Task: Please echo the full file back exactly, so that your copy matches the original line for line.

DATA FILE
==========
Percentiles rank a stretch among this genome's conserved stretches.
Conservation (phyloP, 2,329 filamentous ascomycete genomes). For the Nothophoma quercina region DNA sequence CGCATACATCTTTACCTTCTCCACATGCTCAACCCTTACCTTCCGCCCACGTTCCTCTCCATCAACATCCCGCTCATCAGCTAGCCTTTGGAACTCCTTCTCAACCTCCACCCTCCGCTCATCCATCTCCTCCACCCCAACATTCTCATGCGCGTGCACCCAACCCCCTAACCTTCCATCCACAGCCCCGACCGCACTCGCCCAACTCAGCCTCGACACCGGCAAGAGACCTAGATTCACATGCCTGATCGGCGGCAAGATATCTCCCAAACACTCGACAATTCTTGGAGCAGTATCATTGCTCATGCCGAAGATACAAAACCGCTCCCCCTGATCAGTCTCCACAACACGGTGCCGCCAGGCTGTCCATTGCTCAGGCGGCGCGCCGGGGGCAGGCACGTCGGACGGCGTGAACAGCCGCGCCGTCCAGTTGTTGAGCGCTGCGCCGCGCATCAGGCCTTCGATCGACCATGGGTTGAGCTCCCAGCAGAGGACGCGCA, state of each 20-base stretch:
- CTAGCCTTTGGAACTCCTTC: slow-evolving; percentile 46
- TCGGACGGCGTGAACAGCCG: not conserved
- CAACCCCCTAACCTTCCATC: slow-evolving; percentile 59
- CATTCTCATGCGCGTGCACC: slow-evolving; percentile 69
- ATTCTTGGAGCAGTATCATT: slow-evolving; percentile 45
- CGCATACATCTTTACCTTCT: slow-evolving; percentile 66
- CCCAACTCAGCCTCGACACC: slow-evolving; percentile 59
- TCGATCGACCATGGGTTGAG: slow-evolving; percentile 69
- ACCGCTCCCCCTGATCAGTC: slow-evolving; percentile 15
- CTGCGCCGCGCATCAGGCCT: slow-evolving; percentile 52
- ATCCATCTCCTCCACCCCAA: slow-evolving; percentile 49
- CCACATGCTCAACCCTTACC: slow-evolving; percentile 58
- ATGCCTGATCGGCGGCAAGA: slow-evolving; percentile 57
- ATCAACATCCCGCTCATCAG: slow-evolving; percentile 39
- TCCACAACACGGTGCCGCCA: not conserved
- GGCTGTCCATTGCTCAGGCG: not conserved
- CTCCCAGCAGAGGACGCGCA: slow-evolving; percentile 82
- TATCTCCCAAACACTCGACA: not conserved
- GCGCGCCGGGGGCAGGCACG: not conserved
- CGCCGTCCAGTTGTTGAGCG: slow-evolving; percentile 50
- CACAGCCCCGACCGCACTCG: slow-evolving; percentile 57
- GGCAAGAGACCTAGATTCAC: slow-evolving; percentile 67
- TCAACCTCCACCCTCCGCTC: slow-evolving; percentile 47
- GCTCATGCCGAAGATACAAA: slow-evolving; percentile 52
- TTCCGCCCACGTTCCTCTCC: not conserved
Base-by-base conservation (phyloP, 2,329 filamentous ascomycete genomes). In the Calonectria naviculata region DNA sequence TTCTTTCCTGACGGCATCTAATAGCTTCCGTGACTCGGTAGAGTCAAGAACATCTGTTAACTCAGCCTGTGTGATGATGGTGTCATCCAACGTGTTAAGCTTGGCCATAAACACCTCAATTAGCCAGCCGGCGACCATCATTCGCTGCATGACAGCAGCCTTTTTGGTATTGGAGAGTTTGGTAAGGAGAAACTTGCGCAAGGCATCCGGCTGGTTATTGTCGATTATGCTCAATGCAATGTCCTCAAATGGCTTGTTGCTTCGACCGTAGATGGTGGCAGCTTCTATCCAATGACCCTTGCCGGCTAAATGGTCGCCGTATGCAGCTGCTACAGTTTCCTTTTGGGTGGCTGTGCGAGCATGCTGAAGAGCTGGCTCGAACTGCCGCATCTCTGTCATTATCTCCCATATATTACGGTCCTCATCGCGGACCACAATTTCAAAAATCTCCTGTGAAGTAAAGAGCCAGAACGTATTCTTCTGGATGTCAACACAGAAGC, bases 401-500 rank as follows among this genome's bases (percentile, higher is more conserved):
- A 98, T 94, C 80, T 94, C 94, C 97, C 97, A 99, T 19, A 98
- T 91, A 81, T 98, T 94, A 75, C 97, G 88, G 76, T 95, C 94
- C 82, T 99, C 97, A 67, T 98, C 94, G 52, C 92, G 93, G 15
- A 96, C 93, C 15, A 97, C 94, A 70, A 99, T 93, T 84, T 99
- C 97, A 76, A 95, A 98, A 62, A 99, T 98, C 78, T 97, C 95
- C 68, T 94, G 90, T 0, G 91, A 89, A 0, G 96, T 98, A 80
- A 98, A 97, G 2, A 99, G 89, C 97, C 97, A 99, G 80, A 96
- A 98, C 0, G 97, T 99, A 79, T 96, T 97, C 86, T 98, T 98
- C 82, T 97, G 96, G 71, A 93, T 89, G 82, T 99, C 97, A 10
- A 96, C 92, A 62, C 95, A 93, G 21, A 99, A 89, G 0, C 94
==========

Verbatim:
Percentiles rank a stretch among this genome's conserved stretches.
Conservation (phyloP, 2,329 filamentous ascomycete genomes). For the Nothophoma quercina region DNA sequence CGCATACATCTTTACCTTCTCCACATGCTCAACCCTTACCTTCCGCCCACGTTCCTCTCCATCAACATCCCGCTCATCAGCTAGCCTTTGGAACTCCTTCTCAACCTCCACCCTCCGCTCATCCATCTCCTCCACCCCAACATTCTCATGCGCGTGCACCCAACCCCCTAACCTTCCATCCACAGCCCCGACCGCACTCGCCCAACTCAGCCTCGACACCGGCAAGAGACCTAGATTCACATGCCTGATCGGCGGCAAGATATCTCCCAAACACTCGACAATTCTTGGAGCAGTATCATTGCTCATGCCGAAGATACAAAACCGCTCCCCCTGATCAGTCTCCACAACACGGTGCCGCCAGGCTGTCCATTGCTCAGGCGGCGCGCCGGGGGCAGGCACGTCGGACGGCGTGAACAGCCGCGCCGTCCAGTTGTTGAGCGCTGCGCCGCGCATCAGGCCTTCGATCGACCATGGGTTGAGCTCCCAGCAGAGGACGCGCA, state of each 20-base stretch:
- CTAGCCTTTGGAACTCCTTC: slow-evolving; percentile 46
- TCGGACGGCGTGAACAGCCG: not conserved
- CAACCCCCTAACCTTCCATC: slow-evolving; percentile 59
- CATTCTCATGCGCGTGCACC: slow-evolving; percentile 69
- ATTCTTGGAGCAGTATCATT: slow-evolving; percentile 45
- CGCATACATCTTTACCTTCT: slow-evolving; percentile 66
- CCCAACTCAGCCTCGACACC: slow-evolving; percentile 59
- TCGATCGACCATGGGTTGAG: slow-evolving; percentile 69
- ACCGCTCCCCCTGATCAGTC: slow-evolving; percentile 15
- CTGCGCCGCGCATCAGGCCT: slow-evolving; percentile 52
- ATCCATCTCCTCCACCCCAA: slow-evolving; percentile 49
- CCACATGCTCAACCCTTACC: slow-evolving; percentile 58
- ATGCCTGATCGGCGGCAAGA: slow-evolving; percentile 57
- ATCAACATCCCGCTCATCAG: slow-evolving; percentile 39
- TCCACAACACGGTGCCGCCA: not conserved
- GGCTGTCCATTGCTCAGGCG: not conserved
- CTCCCAGCAGAGGACGCGCA: slow-evolving; percentile 82
- TATCTCCCAAACACTCGACA: not conserved
- GCGCGCCGGGGGCAGGCACG: not conserved
- CGCCGTCCAGTTGTTGAGCG: slow-evolving; percentile 50
- CACAGCCCCGACCGCACTCG: slow-evolving; percentile 57
- GGCAAGAGACCTAGATTCAC: slow-evolving; percentile 67
- TCAACCTCCACCCTCCGCTC: slow-evolving; percentile 47
- GCTCATGCCGAAGATACAAA: slow-evolving; percentile 52
- TTCCGCCCACGTTCCTCTCC: not conserved
Base-by-base conservation (phyloP, 2,329 filamentous ascomycete genomes). In the Calonectria naviculata region DNA sequence TTCTTTCCTGACGGCATCTAATAGCTTCCGTGACTCGGTAGAGTCAAGAACATCTGTTAACTCAGCCTGTGTGATGATGGTGTCATCCAACGTGTTAAGCTTGGCCATAAACACCTCAATTAGCCAGCCGGCGACCATCATTCGCTGCATGACAGCAGCCTTTTTGGTATTGGAGAGTTTGGTAAGGAGAAACTTGCGCAAGGCATCCGGCTGGTTATTGTCGATTATGCTCAATGCAATGTCCTCAAATGGCTTGTTGCTTCGACCGTAGATGGTGGCAGCTTCTATCCAATGACCCTTGCCGGCTAAATGGTCGCCGTATGCAGCTGCTACAGTTTCCTTTTGGGTGGCTGTGCGAGCATGCTGAAGAGCTGGCTCGAACTGCCGCATCTCTGTCATTATCTCCCATATATTACGGTCCTCATCGCGGACCACAATTTCAAAAATCTCCTGTGAAGTAAAGAGCCAGAACGTATTCTTCTGGATGTCAACACAGAAGC, bases 401-500 rank as follows among this genome's bases (percentile, higher is more conserved):
- A 98, T 94, C 80, T 94, C 94, C 97, C 97, A 99, T 19, A 98
- T 91, A 81, T 98, T 94, A 75, C 97, G 88, G 76, T 95, C 94
- C 82, T 99, C 97, A 67, T 98, C 94, G 52, C 92, G 93, G 15
- A 96, C 93, C 15, A 97, C 94, A 70, A 99, T 93, T 84, T 99
- C 97, A 76, A 95, A 98, A 62, A 99, T 98, C 78, T 97, C 95
- C 68, T 94, G 90, T 0, G 91, A 89, A 0, G 96, T 98, A 80
- A 98, A 97, G 2, A 99, G 89, C 97, C 97, A 99, G 80, A 96
- A 98, C 0, G 97, T 99, A 79, T 96, T 97, C 86, T 98, T 98
- C 82, T 97, G 96, G 71, A 93, T 89, G 82, T 99, C 97, A 10
- A 96, C 92, A 62, C 95, A 93, G 21, A 99, A 89, G 0, C 94